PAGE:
Pressure Building on Orlando City Council After Public Comments Focus on Excessive Force

Police OPD1

left: Noel Carter, with his attorney Natalie Jackson; right: Orlando Police Chief John Mina

The pressure is building on Orlando Mayor Buddy Dyer and City Commissioners to comment and respond to the latest excessive force allegations against the Orlando Police Department. Noel Carter joined his attorney Natalie Jackson as well as several community organizations and concerned citizens at City Hall this week to respond to comments from Police Chief John Mina and to respond to the use of excessive force against him while visiting downtown.

Video evidence shows Noel Carter was kicked, beaten and tased by two Orlando police officers who were moonlighting for the Venue 578, a club downtown. After a press conference outside of City Hall on Monday, many who were rallying attended the City Council meeting to testify before Mayor Dyer and City Commissioners during general public comments.

But Dyer and City Commissioners do not want public comments to be…public. The City of Orlando actually turns off the live video feeds and refuses to broadcast or post public comments online. The following are public comments from June 15th, obtained through a public records request, that the Orlando City Council did not want the public to view. Clearly, this is not the narrative Dyer or other local officials want being discussed.

Noel Carter spoke directly to the City Council and defended himself from comments made by Chief Mina against him in the media. “Chief Mina has made it his personal agenda to assassinate my character – to demonize me at any opportunity seen fit,” Carter told the City Council.

“I am here today to refute the charges against me,” he said. “Through the media and the Orlando Police Department, I have been characterized as a criminal and unfit member of society. These allegations couldn’t be further from the truth.”

Mr. Carter called statements by Orlando Police “egregious lies” being told to cover up a lack of control, restraint and professionalism.

Carter’s attorney Natalie Jackson also addressed the City Council and announced an information gathering phase of her investigation into the use of excessive force against her client. Jackson responded to City Commissioners’ comments and urged the City Council to get engaged and work with the community on immediate and long-term changes.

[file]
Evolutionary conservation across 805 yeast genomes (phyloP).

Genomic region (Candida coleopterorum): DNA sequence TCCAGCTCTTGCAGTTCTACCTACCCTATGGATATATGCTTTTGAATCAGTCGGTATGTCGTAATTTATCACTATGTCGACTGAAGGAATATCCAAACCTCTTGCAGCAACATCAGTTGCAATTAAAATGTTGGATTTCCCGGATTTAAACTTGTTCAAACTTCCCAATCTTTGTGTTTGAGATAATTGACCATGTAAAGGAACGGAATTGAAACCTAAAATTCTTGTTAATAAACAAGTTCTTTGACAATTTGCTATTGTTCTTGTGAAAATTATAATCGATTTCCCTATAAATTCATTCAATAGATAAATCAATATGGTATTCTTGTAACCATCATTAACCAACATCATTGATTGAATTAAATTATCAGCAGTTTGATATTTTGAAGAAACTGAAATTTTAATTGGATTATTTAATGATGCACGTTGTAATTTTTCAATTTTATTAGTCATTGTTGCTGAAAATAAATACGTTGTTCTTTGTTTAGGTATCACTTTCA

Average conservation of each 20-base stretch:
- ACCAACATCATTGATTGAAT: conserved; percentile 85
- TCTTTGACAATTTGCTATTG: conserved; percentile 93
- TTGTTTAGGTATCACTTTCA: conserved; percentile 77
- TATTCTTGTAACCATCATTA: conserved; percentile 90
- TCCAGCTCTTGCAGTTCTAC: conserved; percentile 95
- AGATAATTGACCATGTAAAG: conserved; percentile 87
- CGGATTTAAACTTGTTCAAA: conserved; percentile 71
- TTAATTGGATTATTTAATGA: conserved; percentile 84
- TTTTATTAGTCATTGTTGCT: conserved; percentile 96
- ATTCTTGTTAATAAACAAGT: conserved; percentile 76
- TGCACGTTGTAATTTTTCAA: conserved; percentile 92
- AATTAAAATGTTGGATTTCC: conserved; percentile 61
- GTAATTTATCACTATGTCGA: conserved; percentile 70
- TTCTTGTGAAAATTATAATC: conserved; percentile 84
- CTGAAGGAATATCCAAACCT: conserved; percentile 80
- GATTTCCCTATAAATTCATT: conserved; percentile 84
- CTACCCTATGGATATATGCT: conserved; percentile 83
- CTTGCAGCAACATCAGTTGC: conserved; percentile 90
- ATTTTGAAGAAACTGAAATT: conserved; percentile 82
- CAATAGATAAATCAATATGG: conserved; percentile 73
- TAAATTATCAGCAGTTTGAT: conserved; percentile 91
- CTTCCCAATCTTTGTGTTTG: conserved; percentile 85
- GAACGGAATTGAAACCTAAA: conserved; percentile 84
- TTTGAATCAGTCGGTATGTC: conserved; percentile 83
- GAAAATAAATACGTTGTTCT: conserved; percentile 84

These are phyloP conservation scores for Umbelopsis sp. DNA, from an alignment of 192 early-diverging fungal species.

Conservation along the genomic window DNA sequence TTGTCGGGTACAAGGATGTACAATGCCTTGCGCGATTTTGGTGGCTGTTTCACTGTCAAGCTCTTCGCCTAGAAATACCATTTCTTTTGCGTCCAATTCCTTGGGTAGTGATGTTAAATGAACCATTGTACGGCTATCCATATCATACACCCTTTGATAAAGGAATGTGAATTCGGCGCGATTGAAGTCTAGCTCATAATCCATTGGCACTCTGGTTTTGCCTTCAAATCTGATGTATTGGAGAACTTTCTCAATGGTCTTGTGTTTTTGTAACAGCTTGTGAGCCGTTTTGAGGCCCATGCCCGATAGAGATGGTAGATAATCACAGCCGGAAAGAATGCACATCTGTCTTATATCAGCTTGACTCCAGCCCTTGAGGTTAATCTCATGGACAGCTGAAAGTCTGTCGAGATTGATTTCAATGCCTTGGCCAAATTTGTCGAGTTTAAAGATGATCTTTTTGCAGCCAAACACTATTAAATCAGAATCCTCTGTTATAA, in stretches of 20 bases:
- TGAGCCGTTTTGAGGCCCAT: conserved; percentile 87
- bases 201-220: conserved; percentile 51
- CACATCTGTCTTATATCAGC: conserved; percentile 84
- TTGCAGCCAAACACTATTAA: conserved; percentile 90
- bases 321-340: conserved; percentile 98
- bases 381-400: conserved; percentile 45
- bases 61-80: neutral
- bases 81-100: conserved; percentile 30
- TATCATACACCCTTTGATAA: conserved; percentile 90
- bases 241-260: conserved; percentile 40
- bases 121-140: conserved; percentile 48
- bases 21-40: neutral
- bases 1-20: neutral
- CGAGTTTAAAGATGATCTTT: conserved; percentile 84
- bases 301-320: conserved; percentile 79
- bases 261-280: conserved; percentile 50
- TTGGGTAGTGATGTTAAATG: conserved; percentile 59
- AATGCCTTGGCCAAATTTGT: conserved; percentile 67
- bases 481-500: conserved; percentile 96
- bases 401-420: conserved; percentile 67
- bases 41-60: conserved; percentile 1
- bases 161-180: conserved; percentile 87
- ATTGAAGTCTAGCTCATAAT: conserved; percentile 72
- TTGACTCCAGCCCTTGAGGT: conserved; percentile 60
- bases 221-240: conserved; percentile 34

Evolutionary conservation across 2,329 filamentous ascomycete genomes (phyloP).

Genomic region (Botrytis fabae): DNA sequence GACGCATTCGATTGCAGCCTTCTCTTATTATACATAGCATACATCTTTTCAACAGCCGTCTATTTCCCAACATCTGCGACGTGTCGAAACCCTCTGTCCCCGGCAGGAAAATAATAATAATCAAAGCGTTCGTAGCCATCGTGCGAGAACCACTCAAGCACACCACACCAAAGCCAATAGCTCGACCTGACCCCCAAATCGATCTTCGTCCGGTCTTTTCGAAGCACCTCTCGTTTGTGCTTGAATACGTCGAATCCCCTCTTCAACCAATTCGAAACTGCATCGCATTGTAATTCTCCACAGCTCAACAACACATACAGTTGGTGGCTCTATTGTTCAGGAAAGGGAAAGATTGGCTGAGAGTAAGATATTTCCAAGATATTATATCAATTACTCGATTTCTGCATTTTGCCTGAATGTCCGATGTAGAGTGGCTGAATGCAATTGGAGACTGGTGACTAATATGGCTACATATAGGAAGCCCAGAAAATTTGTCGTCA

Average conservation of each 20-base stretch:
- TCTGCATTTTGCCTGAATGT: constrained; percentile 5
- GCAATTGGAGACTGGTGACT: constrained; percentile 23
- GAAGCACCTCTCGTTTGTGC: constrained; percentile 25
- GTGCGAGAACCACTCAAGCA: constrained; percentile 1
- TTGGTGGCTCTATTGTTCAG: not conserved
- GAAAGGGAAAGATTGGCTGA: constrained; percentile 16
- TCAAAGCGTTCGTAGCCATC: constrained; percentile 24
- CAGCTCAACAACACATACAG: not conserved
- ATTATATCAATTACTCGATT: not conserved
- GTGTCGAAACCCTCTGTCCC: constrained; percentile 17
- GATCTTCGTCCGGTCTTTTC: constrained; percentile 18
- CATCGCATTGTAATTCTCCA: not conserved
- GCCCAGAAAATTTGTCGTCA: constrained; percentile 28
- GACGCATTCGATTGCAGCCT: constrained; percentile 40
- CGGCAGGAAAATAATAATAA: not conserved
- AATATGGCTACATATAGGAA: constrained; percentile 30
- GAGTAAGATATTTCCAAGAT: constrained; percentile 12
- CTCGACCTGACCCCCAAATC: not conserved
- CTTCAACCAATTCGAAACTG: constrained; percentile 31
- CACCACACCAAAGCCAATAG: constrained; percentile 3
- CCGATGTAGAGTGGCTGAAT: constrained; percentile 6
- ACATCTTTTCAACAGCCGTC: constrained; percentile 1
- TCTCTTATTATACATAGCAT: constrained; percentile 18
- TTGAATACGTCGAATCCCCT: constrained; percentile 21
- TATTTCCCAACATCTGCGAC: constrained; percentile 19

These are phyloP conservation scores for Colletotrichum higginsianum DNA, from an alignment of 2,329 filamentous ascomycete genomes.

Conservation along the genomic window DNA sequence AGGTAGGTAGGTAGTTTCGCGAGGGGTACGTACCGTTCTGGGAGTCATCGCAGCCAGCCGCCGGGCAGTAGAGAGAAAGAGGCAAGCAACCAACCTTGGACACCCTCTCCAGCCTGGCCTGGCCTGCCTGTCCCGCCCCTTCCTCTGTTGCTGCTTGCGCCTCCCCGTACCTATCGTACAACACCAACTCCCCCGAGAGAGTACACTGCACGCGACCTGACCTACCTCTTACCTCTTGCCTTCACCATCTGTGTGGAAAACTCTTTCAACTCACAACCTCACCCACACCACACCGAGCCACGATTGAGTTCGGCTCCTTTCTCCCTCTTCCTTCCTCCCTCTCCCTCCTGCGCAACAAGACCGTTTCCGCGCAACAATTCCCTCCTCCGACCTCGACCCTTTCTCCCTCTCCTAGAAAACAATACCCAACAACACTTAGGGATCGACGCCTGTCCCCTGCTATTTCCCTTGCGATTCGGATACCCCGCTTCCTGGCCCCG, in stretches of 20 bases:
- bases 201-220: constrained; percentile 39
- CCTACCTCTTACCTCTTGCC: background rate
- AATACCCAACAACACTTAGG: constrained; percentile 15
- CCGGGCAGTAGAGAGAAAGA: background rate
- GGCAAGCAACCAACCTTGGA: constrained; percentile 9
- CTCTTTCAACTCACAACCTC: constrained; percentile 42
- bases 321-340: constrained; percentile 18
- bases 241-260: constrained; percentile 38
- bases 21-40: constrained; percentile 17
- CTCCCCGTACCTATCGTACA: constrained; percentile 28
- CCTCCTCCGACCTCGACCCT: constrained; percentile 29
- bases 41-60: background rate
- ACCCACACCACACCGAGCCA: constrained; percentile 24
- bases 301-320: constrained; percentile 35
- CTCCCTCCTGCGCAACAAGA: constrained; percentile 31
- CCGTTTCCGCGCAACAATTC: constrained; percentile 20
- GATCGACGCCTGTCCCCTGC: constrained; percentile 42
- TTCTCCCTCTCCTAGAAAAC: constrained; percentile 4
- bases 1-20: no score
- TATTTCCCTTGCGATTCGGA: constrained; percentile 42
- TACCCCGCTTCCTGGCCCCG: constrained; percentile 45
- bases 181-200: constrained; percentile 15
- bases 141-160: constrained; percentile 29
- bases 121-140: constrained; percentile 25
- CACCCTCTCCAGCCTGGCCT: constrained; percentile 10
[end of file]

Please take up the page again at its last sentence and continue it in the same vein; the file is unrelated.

“By now we’ve all seen the video of Noel Carter sitting passively on the curb being kicked, beaten, tased by Orlando police officers David Cruz and Charles Mays,” attorney Jackson started her comments. “We want to know what the city leadership is going to do to re-instill confidence in the public.”

“In these cases, we expect our government and the people we’ve elected to protect us and our rights,” Jackson told the Mayor and Commissioners. But Jackson also called out the tactics by Chief Mina and OPD by saying, “we have a police department that gets on television and demonizes the suspect, who hasn’t had a trial – hasn’t had anything proven wrong.” She continued stating OPD “went on to defame Noel Carter.”

Jackson called on the City Council to establish a “zero tolerance policy when it comes to the excessive force against citizens by police.” She also called for more transparency, written and concrete policies as well as an evening community town hall meeting to allow citizens to respond to officials.

Police Chief Mina came under even more increased scrutiny, with the National Action Network Central Florida Chapter calling for his resignation. The call for Chief Mina to step aside comes after several recent incidents involving the use of excessive force by OPD officers and growing community concerns. The story has now gone national – even making CNN – and there are no signs it will slow down as attorney Jackson’s information gathering stage continues.

Longtime Orlando resident Elbert Dudley called out the Mayor and City Council directly. “What you all are doing is reversing what Robin Hood did – taking from the poor and giving to the rich.”

On the recent case of police brutality, Mr. Dudley reflected on his own upbringing. “Even I, as a child, was taught: keep your feet on the ground, they’re not for kicking, they’re for walking,” he told City Council. “Evidently, this officer didn’t know that.”

Mr. Dudley called for a stronger community Police Review Board and insisted it would need to be “one with teeth.” He called on local officers to attend different academies that are more minority-oriented and have more minority involvement.

Ezell Harris spoke about his own ongoing six-year case involving Orlando Police and called out larger issues of corruption and abuses. Harris stated he has asked the U.S. Attorney General for an investigation into the Orlando Police Department for systemic corruption and civil rights abuses. Cathy Hedinger shared her own experience as a child visiting and interacting with officers and emphasized the need for community trust. She also warned about pervasive racism and systemic policies targeting minorities and warned the Council: “Tourists are going to realize what we are doing to our community.”

Orlando Unfiltered is featuring the public comment videos from the June 15th Orlando City Council meeting regarding the use of excessive force by local police and growing community concerns.

Leave a Reply